This week, New Jersey’s Governor, Phil Murphy, signed bills allowing transgender people to change the gender on their birth certificates, and to have that same gender identity reflected on their death certificates — even if they haven’t had a sex reassignment procedure.
Though New Jersey is one of many states whose anti-discrimination laws were expanded to include gender identity, this no doubt comes in response to a birth certificate lawsuit filed in New Jersey in 2016 on this particular topic. Two years ago, plaintiff “Jane Doe” had gender dysphoria and wanted to change the gender on her birth certificate without undergoing gender-confirmation surgery. Since New Jersey at the time required gender-confirmation surgery before someone could receive a revised birth certificate with a different gender, she sued. At the time, Pennsylvania, New York, California, Iowa, Oregon, Vermont, and Washington all allowed people to get a different birth certificate without surgery.
“A birth certificate is a fundamental identification document and, without their gender being accurately stated on their birth certificates, trans people with gender dysphoria who have not undergone [surgery] may undergo suffering, emotional and mental distress,” the attorneys wrote in the suit.
In 2015, New Jersey’s legislature tried to pass a bill that would have allowed this, and twice, New Jersey’s Governor at the time, Chris Christie, vetoed that legislation saying he believes it to be “one of the most important legal documents that a person possesses” and that allowing a change would create “legal uncertainties.”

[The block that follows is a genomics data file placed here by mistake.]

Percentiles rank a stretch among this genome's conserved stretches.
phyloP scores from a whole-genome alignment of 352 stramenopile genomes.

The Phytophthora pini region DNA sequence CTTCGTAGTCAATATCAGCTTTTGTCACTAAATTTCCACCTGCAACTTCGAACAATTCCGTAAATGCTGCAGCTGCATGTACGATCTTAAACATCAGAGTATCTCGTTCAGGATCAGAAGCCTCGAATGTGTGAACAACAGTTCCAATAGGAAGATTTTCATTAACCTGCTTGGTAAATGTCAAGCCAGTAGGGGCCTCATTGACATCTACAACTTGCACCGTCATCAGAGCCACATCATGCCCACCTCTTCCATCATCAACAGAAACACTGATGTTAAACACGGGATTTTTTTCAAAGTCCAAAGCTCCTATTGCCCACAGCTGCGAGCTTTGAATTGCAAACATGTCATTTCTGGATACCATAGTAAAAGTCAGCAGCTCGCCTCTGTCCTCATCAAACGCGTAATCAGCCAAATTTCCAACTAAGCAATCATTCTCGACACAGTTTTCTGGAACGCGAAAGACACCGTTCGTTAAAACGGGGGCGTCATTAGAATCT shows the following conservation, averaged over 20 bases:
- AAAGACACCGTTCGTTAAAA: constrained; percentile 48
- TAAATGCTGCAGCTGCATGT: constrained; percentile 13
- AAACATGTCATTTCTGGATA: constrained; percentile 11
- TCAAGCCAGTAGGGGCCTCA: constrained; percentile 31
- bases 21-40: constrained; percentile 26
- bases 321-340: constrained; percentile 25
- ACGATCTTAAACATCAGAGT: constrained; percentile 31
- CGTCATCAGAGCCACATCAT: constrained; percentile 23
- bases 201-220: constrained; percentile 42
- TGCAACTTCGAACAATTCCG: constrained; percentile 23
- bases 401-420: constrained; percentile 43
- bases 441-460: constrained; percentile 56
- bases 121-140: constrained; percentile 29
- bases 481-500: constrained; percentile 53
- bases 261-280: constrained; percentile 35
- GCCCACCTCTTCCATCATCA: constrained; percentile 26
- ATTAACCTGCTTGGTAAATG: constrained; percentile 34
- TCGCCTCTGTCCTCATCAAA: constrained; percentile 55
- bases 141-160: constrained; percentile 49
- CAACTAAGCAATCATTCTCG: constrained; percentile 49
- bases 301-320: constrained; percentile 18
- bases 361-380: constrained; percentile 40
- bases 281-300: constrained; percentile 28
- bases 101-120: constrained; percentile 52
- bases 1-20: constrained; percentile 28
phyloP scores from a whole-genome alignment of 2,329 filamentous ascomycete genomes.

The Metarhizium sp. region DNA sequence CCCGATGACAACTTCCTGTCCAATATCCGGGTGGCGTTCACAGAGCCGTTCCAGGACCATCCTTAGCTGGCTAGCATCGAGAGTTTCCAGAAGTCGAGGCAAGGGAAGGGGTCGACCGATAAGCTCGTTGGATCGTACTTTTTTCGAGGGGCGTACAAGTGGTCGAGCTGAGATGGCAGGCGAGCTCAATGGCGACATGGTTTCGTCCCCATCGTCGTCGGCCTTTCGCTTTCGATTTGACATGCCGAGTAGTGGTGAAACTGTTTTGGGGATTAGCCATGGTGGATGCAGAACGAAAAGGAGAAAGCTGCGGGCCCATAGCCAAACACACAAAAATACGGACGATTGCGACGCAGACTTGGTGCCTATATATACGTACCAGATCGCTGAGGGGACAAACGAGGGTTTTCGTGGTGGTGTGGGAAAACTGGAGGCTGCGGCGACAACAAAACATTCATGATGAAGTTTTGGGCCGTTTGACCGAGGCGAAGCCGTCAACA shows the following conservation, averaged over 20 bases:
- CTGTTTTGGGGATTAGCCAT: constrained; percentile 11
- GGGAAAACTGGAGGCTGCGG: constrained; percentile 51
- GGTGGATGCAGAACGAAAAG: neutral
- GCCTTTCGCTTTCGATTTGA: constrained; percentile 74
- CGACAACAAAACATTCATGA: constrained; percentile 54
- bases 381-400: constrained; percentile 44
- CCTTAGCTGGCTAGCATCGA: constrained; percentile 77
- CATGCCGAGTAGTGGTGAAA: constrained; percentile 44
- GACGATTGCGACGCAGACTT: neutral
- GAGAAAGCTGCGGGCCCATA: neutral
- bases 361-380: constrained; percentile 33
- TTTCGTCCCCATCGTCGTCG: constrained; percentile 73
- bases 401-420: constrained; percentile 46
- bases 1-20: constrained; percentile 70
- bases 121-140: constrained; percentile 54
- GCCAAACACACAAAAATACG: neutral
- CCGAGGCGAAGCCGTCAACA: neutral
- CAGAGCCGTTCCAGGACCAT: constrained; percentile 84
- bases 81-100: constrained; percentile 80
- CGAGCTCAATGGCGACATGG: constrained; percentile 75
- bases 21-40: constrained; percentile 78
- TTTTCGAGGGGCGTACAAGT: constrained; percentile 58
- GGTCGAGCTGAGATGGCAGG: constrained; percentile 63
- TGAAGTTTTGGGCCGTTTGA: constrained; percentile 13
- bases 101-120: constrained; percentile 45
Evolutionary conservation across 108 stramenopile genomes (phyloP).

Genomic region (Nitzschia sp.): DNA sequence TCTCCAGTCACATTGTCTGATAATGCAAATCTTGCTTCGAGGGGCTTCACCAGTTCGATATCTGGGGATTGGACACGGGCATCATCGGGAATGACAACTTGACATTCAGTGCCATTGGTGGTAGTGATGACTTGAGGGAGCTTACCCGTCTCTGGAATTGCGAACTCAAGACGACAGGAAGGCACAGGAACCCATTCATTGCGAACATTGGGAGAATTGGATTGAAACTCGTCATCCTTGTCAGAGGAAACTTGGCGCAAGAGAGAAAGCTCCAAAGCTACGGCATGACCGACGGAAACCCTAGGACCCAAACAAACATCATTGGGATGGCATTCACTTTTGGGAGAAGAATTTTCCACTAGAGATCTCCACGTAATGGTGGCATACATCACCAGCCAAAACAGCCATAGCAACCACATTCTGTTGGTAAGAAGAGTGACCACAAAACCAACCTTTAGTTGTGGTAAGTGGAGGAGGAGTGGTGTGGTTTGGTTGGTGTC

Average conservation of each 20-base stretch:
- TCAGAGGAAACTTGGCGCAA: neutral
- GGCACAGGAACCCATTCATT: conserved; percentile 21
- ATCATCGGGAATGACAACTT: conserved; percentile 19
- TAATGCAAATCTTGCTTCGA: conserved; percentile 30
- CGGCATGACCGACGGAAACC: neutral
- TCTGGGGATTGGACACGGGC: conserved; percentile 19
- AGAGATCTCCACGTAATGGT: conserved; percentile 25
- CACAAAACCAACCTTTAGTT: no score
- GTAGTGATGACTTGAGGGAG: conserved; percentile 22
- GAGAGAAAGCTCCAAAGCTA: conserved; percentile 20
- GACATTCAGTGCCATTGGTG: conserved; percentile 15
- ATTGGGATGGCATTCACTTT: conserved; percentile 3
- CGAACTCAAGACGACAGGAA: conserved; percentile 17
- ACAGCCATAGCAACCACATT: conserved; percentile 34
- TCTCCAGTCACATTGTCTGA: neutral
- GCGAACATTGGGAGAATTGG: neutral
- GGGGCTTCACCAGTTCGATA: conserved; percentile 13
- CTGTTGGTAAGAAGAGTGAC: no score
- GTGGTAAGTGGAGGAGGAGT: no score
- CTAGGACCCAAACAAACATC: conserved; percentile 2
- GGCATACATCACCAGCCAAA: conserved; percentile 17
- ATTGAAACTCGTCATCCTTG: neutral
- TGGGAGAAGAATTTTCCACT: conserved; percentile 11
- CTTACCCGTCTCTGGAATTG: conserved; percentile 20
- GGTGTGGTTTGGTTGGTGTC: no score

“Today is an important day for New Jersey as we continue to strive toward equality for all of our residents, regardless of sex or gender expression,” Murphy said in his announcement to sign the legislation. He also signed a measure a to create a Transgender Equality Task Force.
This move is particularly disconcerting not only because of the tremendous amount of effort put forth in terms of legislation for what amounts to less than a sliver of New Jersey’s population, but because legislation like this suspends belief in biology. It purports to cater to the feelings of transgender people, but what it actually does is tell society the state of New Jersey now believes gender is not observable or innate but fluid and interchangeable depending on feelings, dysphoria, or decisions later in life. I can’t even fathom a similar parallel in terms of science or law: Can Chris Christie just decide he wants to be governor again because he feels like it?
When a small fraction of the public asks the legal and political arm to suspend belief in biology to protect either a person’s feelings or psychological issues (dysphoria,) where does it end?